So you run product marketing for a release 1 IT product and your target vertical is financial services. Nice timing! Too bad about that global market meltdown thing.  It’s possible that your CEO/Project Executive might be making some noises about revisiting that decision.  Here are some things to think about. Consider this before you bail out of Financial Services: Other segments stink too – Go ahead, focus on another segment.  How about Retail?  Manufacturing?  That pesky recession thing is clobbering those segments too. You picked that segment for a reason, hopefully a good one.  In the U.S. Financial Services is about 18% of IT spending, all of Wall St. is 6% of that.  Not all of financial services IT spending is grinding to a halt overnight. Your product was developed with that segment in mind. Just because marketing decides to change the target market focus, doesn’t make it so. The stock market is unpredictable. The past two weeks have shown that yesterday’s crisis can sometimes be tomorrow’s 1,000 point gain. Sticking with Financial Services – Some things to do right now: Tighten your segmentation – Not all of financial services is taking the same hit.  Investment Banking might not be the segment I would be chasing right now.  Wealth Management on the other hand makes more sense.  If possible, focus on the parts of the market that aren’t getting hammered. Work your Accounts – When there is consolidation happening this rapidly, it pays to understand the shifting power structures inside a given account, particularly the big ones.  If you have friends at Bank of America, JP Morgan or Citibank,...

I Know Nothing About Product Naming (But That Doesn’t Stop Me from Doing It)

I’ve spent most of my career working on Version 1 products so I’ve done my share of product naming.  The only thing I’ve learned is that few people actually know anything about how to do it well and in the end you are generally picking the least offensive name from a collection of crappy names.  My best qualification for doing naming is that I at least understand that I know nothing about it. Oh I know there are experts at this stuff and consultants that seem to get the whole naming thing.  But I’m working on a Version 1 product, which means we don’t have any revenue, which means we are broke.  The likelihood of me having budget to hire a naming expert is right up there with how likely I am to get budget to have Bono play at my launch event. 3 things to think about before you start: Make sure that you have your product positioning worked out.  I like names that associate with positioning but even if you don’t, you shouldn’t pick one that associates with something against your positioning. Don’t pick something with “bug” in it. Look at your competitors and names of products in adjacent spaces.  Ideally your name should be memorable.  It won’t be if there are already dozens of products with similar names.  Hint: If in contains “soft”, you might want to rethink that. If you are in a large company, have a look at your company naming standards. You might be tempted to dodge those rules but don’t forget that they’re there for a reason.  Customers searching your website will...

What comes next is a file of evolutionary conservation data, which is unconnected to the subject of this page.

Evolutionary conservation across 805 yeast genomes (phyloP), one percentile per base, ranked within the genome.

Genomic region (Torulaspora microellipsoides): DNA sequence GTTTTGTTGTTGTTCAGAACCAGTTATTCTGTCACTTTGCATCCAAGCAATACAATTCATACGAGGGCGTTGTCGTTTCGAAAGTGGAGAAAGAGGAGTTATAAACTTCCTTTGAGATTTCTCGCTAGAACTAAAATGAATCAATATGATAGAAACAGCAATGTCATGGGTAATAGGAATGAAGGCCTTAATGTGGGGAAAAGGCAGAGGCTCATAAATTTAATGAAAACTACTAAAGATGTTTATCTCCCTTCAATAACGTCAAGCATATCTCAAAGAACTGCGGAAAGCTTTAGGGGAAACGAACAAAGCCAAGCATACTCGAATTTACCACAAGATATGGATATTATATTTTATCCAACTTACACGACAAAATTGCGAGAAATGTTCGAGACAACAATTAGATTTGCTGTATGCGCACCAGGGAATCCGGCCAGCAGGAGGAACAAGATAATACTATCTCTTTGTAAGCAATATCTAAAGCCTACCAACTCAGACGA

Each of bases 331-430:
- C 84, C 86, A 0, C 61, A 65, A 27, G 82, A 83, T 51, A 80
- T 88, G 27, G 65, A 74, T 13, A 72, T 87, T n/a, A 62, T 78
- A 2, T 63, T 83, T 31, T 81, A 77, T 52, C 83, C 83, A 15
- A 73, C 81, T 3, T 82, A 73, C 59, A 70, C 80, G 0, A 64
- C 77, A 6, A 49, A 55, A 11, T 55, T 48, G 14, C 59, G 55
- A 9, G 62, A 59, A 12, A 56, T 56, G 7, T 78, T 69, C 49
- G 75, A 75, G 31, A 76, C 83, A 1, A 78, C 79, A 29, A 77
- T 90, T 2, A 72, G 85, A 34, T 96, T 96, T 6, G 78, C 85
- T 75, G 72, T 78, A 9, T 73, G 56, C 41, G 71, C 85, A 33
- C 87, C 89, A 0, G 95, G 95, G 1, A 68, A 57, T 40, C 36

Economic Downturn, Honesty in Communications and Steve Jobs’ Health

It’s been a lousy couple of weeks for everyone including folks in Marketing, particularly PR and Communications folks. Investors are freaking out and employees are anxious and distracted. Perky press releases about your wiz-bang new product just aren’t getting anyone’s attention right now.  Go figure. I’ve read a lot about what companies should be doing in a down economy.  A lot of articles focus on the obvious – cutting costs and increasing revenue.  Jason Calacanis says startups need to focus on execution, talent and customers (plus some other stuff). I was reading a post by Tom Peters called “Leading Yourself in Really Weird Times” which focused a lot on communication.  Tom’s complete list of 44 Tactical Rules for Survival (and Success) in Loony times is the longer version and a great read. Reading Tom’s posts got me thinking that Marketing professionals have a real opportunity right now to build trust with their customers by over-communicating with them and being truthful in that communication.  In the middle of so much uncertainty, your customers need to know what the real state of your business is, how you are handling the economic downturn and what that means for them.  Proving to them that you can take care of them when things are bad will inspire an amazing amount of confidence both now and when the crisis is over. Investors and employees need to trust what marketing has to say as well.  In hard economic times people are looking for information.  If there isn’t any coming directly from the company, or if they just plain don’t believe what’s coming from the company, then...